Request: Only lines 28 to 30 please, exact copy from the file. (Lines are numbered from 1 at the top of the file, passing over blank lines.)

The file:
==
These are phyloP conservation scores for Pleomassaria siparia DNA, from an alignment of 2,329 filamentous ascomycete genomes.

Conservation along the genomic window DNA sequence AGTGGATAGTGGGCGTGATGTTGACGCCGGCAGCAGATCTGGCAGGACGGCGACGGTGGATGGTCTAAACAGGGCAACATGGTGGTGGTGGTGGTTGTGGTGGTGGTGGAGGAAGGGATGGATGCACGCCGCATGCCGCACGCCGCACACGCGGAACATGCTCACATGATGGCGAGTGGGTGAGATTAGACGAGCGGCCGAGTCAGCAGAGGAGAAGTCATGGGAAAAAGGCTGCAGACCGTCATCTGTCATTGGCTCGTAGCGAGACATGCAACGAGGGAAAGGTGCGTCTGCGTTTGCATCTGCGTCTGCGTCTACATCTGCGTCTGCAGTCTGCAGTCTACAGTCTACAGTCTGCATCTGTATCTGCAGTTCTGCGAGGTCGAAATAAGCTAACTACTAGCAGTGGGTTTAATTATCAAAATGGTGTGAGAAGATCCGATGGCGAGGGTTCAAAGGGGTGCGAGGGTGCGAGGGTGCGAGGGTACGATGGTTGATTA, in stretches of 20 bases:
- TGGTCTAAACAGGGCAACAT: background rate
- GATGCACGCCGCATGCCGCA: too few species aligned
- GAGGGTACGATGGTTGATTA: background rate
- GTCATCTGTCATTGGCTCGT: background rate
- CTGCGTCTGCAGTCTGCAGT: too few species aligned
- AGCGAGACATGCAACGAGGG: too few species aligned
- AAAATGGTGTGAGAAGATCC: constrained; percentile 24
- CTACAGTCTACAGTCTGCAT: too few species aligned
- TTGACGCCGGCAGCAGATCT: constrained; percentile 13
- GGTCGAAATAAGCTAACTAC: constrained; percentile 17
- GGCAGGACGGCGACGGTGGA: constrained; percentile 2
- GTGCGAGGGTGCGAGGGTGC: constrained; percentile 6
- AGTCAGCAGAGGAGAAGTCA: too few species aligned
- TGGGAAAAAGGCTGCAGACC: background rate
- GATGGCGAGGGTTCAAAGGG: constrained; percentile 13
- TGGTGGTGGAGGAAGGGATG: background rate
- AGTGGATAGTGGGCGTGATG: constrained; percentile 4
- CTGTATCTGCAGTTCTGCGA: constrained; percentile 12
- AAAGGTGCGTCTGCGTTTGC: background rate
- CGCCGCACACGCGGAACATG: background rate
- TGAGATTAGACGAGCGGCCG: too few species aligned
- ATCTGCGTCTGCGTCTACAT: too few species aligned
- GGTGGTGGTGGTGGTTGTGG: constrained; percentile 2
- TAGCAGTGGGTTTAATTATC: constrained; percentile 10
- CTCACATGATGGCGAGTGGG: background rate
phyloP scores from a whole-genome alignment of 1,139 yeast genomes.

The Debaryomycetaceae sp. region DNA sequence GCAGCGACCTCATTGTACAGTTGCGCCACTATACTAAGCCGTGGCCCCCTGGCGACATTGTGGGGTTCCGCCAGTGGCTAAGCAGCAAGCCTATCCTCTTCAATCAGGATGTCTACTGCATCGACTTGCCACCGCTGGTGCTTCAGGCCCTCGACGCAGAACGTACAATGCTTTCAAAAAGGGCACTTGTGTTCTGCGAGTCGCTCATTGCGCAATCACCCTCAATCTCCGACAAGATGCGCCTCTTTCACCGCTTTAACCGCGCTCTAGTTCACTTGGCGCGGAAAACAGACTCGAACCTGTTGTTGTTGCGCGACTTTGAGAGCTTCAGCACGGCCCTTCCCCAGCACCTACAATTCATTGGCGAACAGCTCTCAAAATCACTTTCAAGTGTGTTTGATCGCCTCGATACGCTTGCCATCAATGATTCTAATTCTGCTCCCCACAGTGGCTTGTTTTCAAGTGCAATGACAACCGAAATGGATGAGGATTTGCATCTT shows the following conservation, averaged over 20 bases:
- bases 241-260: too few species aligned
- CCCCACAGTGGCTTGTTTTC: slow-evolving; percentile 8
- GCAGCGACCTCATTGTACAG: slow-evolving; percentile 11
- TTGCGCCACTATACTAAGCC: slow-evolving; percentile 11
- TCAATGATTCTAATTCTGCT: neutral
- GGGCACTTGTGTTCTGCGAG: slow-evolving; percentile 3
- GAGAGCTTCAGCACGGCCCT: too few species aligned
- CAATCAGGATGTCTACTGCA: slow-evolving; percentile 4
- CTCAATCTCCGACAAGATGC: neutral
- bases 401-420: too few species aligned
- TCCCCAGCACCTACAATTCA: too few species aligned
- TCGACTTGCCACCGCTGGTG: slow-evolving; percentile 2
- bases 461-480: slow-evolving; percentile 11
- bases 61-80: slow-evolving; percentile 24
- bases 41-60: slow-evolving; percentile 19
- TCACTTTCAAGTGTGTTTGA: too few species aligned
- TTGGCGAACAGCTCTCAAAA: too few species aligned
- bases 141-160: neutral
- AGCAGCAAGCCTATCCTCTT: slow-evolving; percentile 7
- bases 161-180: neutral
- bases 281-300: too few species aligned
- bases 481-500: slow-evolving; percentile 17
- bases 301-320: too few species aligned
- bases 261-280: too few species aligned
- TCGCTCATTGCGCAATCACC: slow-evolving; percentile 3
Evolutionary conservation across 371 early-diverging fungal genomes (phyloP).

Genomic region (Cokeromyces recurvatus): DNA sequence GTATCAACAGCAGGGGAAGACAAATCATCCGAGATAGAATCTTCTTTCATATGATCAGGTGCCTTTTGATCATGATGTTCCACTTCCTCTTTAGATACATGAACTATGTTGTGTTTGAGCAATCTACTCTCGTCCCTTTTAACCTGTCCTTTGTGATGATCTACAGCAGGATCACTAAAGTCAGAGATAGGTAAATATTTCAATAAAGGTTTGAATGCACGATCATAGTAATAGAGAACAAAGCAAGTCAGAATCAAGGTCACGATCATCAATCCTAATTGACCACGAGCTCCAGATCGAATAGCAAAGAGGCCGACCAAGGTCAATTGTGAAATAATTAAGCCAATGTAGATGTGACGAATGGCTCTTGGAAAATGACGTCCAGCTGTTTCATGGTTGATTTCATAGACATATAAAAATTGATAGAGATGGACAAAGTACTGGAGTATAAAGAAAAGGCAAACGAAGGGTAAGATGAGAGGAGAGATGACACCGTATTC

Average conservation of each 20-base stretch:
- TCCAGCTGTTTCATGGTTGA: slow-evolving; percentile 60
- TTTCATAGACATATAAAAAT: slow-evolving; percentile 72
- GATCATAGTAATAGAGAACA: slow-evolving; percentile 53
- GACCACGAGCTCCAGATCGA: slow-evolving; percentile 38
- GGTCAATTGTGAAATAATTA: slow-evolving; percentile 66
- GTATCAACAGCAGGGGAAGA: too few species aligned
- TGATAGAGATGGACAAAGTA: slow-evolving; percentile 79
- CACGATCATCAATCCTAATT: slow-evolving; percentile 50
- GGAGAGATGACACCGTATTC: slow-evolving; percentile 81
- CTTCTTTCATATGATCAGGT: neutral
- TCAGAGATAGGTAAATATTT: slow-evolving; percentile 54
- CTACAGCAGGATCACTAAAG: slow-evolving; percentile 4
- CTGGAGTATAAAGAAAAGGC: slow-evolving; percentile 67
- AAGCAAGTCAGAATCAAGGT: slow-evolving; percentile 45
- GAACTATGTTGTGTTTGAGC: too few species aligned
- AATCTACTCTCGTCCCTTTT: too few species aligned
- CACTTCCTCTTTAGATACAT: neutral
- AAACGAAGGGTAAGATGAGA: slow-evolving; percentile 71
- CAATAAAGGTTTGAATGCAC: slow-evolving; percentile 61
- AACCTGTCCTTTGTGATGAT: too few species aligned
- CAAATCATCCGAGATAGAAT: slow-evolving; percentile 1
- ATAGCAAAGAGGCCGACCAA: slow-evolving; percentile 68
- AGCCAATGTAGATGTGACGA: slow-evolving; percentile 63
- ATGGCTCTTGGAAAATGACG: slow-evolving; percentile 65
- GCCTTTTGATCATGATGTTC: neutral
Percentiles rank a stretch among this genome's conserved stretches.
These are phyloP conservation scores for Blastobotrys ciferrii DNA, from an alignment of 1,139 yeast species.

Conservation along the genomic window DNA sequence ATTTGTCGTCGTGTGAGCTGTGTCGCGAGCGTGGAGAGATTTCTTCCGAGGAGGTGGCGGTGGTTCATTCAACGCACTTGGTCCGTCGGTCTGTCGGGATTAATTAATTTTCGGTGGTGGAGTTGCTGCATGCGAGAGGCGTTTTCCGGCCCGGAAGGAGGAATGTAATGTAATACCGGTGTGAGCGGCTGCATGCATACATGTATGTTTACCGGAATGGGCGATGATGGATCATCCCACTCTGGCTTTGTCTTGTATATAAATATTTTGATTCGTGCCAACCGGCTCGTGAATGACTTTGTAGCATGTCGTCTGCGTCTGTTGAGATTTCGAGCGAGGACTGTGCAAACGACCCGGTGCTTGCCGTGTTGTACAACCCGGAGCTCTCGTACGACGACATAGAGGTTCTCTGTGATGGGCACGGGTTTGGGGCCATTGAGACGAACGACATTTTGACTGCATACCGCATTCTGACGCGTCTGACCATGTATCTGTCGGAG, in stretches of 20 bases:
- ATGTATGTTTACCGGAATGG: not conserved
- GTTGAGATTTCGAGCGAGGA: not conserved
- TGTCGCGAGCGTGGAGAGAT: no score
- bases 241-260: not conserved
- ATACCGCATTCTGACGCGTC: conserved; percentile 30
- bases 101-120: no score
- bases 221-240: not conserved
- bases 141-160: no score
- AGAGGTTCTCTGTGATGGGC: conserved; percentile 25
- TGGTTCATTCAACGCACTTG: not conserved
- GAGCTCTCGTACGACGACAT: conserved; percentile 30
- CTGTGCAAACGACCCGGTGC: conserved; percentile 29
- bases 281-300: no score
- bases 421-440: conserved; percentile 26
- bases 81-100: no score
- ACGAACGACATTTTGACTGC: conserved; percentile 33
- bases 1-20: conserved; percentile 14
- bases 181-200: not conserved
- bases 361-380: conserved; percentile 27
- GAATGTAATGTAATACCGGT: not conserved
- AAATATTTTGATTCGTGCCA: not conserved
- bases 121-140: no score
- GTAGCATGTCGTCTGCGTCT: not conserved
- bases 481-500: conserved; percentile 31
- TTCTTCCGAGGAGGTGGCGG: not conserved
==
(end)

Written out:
phyloP scores from a whole-genome alignment of 1,139 yeast genomes.

The Debaryomycetaceae sp. region DNA sequence GCAGCGACCTCATTGTACAGTTGCGCCACTATACTAAGCCGTGGCCCCCTGGCGACATTGTGGGGTTCCGCCAGTGGCTAAGCAGCAAGCCTATCCTCTTCAATCAGGATGTCTACTGCATCGACTTGCCACCGCTGGTGCTTCAGGCCCTCGACGCAGAACGTACAATGCTTTCAAAAAGGGCACTTGTGTTCTGCGAGTCGCTCATTGCGCAATCACCCTCAATCTCCGACAAGATGCGCCTCTTTCACCGCTTTAACCGCGCTCTAGTTCACTTGGCGCGGAAAACAGACTCGAACCTGTTGTTGTTGCGCGACTTTGAGAGCTTCAGCACGGCCCTTCCCCAGCACCTACAATTCATTGGCGAACAGCTCTCAAAATCACTTTCAAGTGTGTTTGATCGCCTCGATACGCTTGCCATCAATGATTCTAATTCTGCTCCCCACAGTGGCTTGTTTTCAAGTGCAATGACAACCGAAATGGATGAGGATTTGCATCTT shows the following conservation, averaged over 20 bases:
- bases 241-260: too few species aligned